Thursday, November 7, 2013

Manzanar National Historic Site

Some of our most interesting National Parks sites are so remote, very few people manage to visit them. Manzanar National Historic Site in California is one such place. Situated in the gorgeous but somewhat inhospitable Owens Valley on Highway 395, tucked between Death Valley to the east and the sheer escarpment of the Sierras to the west, this Historic Site is one that takes some planning and  a real desire to investigate. It is well worth your effort. Like battlefields and Native American sites managed by NPS, Manzanar serves as a poignant reminder of a dark time in our nation's history, and while sobering, the stories it tells, of the people who lived and died there, are stories we all need to know.

From the NPS brochure (boldface is mine):

"Japan's attack on Pearl Harbor led the United States into World War II, and radically changed the lives of 120,000 men, women, and children of Japanese ancestry living in the U.S. The attack intensified racial prejudices and led to fear of potential sabotage and espionage by Japanese Americans among some in the government, military, news media, and public. In February 1942, President Franklin D. Roosevelt signed Executive Order 9066 authorizing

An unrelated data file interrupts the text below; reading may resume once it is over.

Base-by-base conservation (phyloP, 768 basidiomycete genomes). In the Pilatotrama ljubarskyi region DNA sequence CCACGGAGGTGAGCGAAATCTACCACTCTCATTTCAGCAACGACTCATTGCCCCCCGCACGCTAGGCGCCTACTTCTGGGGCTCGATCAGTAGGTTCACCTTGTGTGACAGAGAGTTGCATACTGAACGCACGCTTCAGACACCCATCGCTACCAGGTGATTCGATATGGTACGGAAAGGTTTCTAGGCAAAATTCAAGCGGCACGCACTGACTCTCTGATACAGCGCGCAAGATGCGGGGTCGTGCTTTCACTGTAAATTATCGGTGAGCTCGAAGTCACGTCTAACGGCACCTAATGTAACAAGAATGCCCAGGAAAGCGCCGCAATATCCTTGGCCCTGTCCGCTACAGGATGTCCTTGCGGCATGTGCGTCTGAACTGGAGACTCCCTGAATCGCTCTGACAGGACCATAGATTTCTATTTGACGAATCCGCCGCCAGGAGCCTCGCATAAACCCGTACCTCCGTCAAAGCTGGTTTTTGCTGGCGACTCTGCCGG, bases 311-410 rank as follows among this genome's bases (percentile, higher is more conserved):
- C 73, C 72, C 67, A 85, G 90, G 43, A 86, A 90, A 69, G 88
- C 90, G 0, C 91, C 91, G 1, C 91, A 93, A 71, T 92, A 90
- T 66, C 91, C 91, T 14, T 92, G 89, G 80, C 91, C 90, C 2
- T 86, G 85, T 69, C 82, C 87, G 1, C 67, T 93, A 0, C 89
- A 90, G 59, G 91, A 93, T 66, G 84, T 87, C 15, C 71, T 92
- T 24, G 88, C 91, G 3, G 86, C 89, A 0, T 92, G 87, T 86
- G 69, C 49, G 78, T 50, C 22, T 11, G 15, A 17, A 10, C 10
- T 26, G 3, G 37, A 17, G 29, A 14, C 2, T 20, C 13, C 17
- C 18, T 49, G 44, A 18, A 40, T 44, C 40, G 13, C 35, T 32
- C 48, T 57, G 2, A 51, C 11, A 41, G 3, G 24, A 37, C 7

the Secretary of War to establish Military Areas and to remove from those areas anyone who might threaten the war effort. Without due process, the government gave everyone of Japanese ancestry living on the West Coast only days to decide what to do with their houses, farms, businesses, and other possessions...